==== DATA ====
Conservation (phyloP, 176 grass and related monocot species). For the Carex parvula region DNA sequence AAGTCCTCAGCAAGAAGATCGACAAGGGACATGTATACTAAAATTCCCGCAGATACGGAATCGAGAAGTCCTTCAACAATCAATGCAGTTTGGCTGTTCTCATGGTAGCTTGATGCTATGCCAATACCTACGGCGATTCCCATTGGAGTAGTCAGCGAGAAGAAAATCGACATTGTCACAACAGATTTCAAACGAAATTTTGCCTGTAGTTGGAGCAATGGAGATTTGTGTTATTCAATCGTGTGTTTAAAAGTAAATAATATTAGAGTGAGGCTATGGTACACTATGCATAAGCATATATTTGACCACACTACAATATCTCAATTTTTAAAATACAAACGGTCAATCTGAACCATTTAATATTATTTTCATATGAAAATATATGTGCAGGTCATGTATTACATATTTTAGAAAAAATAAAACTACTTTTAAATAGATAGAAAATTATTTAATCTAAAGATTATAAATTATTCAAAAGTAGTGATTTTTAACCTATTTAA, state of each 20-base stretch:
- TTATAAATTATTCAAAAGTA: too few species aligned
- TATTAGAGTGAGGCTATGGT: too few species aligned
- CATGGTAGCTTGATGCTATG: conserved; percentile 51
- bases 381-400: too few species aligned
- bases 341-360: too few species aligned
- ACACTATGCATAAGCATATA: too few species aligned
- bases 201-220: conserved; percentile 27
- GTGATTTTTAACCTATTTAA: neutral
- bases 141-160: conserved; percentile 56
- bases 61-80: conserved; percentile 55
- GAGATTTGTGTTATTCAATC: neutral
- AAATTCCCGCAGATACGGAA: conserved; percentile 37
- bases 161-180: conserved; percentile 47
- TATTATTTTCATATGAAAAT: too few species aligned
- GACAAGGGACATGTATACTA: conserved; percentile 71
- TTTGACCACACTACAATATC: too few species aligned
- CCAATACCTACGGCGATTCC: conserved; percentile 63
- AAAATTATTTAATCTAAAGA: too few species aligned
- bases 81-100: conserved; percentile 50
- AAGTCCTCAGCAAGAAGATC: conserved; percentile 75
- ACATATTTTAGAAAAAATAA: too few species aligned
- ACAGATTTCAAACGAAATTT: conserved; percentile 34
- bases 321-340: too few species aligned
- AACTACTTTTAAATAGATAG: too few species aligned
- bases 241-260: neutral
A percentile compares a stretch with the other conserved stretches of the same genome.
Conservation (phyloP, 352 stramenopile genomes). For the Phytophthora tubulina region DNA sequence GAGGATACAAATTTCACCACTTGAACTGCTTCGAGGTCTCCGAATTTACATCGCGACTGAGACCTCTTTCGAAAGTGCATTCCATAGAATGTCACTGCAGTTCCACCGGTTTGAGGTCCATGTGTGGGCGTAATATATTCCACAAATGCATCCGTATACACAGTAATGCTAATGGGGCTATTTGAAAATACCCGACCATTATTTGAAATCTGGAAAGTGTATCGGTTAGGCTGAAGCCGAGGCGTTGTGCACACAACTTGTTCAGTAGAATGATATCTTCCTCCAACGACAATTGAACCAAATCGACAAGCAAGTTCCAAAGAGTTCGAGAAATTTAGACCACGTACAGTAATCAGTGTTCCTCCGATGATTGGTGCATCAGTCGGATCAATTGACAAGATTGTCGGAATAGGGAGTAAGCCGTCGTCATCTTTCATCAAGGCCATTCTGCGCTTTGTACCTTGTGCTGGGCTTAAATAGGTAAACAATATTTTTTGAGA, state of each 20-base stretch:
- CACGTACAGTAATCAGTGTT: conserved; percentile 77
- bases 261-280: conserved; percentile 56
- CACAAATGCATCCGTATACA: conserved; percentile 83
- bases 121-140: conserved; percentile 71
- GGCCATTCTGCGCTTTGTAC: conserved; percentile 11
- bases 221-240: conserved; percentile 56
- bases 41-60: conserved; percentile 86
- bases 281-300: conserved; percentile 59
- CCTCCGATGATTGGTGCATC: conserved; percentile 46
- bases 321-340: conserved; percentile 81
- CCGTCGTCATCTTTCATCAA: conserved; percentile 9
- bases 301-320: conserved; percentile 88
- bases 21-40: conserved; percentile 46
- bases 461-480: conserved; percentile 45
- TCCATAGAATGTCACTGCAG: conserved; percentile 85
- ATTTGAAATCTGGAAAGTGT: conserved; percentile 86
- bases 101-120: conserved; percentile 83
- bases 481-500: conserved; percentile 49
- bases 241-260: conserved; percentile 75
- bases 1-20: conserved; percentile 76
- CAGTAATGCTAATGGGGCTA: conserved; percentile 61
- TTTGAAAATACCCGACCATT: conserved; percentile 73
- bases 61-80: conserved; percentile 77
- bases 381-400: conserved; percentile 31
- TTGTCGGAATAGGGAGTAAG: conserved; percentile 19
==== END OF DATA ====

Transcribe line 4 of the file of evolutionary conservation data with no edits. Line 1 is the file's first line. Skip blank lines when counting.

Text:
- CATGGTAGCTTGATGCTATG: conserved; percentile 51